Workers who do the the roughest jobs are no strangers to risk: Slipping off a scaffold, or getting bludgeoned by a collapsing crane are everyday worries. But they may not know that the deadliest occupational hazard could come in their doctor’s office—with a prescription that will one day become their death warrant.
A groundbreaking study in Massachusetts links dangerous workplaces to another crisis: The construction industry and related fields have a higher rate of opioid deaths than other industries. On the surface, the link between workplace injuries and opioid deaths seems obvious in only one aspect—they both disproportionately affect the working poor. The puzzle for policy-makers is the cause-and-effect relationship between tough jobs and drug dependency. Worker advocates say that at the intersection between work and health, two crises often mix fatally in the lives of struggling workers.
Administered through the Massachusetts Department of Public Health, the study traces the overlap between job quality and opioid-related death risk, and shows workers in construction and extraction jobs had “six times the average [opioid-related death] rate for all Massachusetts workers,” or about 150 deaths per 100,000 workers, compared to the average of 25. Of an estimated 5,580 opioid deaths in Massachusetts from 2011 to 2015, about 1,155 were in construction. Other high-risk, high-overdose job sectors include farming, fishing, and forestry work, with five times above-average fatality rates.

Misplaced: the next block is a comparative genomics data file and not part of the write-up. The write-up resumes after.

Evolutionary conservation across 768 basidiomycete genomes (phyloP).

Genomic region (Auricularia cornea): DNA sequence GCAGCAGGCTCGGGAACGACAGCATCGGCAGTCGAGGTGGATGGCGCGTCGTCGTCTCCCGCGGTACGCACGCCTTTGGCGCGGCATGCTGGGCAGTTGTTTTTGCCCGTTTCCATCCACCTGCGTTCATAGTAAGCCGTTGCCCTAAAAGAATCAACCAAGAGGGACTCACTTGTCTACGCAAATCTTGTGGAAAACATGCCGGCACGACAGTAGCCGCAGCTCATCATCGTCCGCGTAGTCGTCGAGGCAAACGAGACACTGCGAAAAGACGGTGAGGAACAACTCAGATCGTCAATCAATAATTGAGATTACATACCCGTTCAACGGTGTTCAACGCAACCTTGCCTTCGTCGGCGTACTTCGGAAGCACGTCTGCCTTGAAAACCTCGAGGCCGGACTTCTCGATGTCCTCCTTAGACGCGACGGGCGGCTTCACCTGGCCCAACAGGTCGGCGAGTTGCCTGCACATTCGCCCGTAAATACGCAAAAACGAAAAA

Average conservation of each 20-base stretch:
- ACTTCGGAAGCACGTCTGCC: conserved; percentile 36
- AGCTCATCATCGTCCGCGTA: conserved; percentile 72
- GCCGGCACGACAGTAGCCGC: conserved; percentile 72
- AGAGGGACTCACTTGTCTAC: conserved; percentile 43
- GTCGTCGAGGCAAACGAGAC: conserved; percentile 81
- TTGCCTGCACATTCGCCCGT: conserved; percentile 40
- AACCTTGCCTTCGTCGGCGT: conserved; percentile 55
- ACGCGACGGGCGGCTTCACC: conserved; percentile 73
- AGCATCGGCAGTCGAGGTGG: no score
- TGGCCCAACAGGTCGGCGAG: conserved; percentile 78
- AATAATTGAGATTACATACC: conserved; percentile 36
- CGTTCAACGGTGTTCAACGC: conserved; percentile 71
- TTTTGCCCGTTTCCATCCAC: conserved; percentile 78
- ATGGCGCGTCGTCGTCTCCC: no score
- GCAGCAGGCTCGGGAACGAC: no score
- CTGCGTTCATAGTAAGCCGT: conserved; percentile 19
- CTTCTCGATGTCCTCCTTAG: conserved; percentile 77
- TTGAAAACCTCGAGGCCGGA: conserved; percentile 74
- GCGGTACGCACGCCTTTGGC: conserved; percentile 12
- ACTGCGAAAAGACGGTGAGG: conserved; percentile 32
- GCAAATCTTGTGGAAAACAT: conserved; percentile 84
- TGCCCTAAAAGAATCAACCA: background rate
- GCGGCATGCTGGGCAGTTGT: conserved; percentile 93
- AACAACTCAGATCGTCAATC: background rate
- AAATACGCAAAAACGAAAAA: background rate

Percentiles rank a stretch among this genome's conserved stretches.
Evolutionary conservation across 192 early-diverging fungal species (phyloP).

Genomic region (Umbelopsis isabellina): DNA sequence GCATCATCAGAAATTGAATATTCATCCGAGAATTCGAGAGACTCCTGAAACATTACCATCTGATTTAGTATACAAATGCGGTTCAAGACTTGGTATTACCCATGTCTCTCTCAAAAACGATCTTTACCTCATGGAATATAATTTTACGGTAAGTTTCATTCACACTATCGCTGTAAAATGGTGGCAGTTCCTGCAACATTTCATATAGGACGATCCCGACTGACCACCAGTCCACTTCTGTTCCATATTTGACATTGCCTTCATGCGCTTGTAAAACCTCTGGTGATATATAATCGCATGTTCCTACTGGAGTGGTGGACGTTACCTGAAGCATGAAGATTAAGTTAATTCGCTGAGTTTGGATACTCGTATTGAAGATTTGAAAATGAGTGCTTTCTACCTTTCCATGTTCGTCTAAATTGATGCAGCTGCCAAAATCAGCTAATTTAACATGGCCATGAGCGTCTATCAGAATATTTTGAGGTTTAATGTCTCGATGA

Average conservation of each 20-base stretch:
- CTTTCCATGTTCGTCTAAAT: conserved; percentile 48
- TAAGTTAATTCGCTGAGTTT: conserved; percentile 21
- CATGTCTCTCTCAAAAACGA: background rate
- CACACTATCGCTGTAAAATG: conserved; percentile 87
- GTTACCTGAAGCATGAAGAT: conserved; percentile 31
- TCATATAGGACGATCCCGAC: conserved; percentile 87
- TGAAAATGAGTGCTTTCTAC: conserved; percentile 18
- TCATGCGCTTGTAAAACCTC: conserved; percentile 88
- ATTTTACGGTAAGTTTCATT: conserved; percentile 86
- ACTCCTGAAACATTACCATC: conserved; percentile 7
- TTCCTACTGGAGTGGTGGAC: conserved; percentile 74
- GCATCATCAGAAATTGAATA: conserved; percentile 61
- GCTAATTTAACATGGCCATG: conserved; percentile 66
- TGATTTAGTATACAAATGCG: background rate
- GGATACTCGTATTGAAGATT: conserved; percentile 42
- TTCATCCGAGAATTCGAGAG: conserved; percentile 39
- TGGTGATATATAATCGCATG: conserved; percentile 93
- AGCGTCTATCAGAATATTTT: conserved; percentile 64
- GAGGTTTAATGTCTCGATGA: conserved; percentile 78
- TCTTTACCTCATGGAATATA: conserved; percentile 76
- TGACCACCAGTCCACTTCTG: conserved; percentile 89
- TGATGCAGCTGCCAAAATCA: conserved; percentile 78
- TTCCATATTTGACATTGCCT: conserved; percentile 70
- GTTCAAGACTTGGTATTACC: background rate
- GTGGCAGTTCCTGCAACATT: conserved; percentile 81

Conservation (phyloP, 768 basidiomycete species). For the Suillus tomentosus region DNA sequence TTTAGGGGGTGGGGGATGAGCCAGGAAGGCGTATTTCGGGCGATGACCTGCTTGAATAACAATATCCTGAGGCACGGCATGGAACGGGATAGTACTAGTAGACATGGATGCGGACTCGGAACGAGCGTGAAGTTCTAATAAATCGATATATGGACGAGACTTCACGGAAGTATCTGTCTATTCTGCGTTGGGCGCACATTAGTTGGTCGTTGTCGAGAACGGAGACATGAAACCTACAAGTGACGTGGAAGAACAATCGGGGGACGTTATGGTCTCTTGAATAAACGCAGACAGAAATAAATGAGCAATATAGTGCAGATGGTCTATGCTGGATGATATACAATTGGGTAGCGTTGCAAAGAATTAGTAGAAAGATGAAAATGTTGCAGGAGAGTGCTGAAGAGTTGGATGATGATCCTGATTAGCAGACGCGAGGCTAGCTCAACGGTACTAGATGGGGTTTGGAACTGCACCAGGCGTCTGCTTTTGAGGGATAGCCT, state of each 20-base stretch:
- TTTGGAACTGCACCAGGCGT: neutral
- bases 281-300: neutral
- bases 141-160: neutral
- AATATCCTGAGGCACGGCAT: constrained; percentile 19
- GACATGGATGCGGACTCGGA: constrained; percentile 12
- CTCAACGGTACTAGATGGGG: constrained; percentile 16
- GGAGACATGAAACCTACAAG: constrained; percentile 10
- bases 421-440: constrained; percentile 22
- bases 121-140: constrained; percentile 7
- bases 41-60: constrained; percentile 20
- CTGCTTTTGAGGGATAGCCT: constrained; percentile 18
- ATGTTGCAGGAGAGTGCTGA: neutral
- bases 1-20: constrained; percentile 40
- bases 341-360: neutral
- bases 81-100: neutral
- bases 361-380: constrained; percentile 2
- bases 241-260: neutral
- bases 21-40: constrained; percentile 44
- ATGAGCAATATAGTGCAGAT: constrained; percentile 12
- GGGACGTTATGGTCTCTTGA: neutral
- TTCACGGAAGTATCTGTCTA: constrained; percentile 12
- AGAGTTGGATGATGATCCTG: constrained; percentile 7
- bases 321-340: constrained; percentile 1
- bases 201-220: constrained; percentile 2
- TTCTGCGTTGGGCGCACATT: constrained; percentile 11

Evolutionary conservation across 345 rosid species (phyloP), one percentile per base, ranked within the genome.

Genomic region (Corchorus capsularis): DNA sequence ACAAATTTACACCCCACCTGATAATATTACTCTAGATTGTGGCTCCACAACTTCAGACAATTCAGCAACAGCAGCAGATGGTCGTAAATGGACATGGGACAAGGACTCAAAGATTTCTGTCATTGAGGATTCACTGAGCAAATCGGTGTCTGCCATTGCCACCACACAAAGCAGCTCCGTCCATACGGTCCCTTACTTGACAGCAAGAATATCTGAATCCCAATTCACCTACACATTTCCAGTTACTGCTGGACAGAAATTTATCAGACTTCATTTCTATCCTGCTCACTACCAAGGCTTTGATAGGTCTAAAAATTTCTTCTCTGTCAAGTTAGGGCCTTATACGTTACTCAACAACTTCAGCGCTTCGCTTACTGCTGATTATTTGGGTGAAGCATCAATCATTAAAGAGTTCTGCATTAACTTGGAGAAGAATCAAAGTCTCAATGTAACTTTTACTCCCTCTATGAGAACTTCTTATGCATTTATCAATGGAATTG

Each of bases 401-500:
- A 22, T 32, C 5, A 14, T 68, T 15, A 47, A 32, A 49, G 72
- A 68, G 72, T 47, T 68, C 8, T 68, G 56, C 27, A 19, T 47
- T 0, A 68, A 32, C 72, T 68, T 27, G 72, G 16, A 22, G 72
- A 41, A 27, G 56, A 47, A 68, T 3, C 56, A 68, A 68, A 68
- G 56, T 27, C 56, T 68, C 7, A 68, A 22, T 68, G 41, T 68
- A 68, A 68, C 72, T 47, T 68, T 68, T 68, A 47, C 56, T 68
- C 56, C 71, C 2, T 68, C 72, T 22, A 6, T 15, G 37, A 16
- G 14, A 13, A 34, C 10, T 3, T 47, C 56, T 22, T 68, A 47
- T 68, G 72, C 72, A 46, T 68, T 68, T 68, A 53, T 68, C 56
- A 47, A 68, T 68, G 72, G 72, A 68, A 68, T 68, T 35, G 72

Further parsing the demographic profile of opioid deaths shows how gender, labor segregation, and job quality are interconnected factors that drive the drug crisis. For women, the top overdose-related jobs were in health-care support and food service—also sectors known for low pay, high stress, and erratic work schedules.
Not surprisingly, the highest death rates were among those earning the least (under $30,000 annually), and with poor access to health care. Workers without paid sick leave and lacking job security (as measured by workers’ general worries about losing employment) were also more vulnerable to overdose death. These circumstances “increase the need to work while in pain and…increase reliance on pain medication.” Job instability is also a common feature of on-call or contract-based jobs—all prevalent in construction, restaurant and hospitality, and frontline health-care jobs. Meanwhile, public-health advocates criticize the state Workers Compensation system, which is supposed to cover workplace-related injuries, as insufficient and inaccessible for many workers.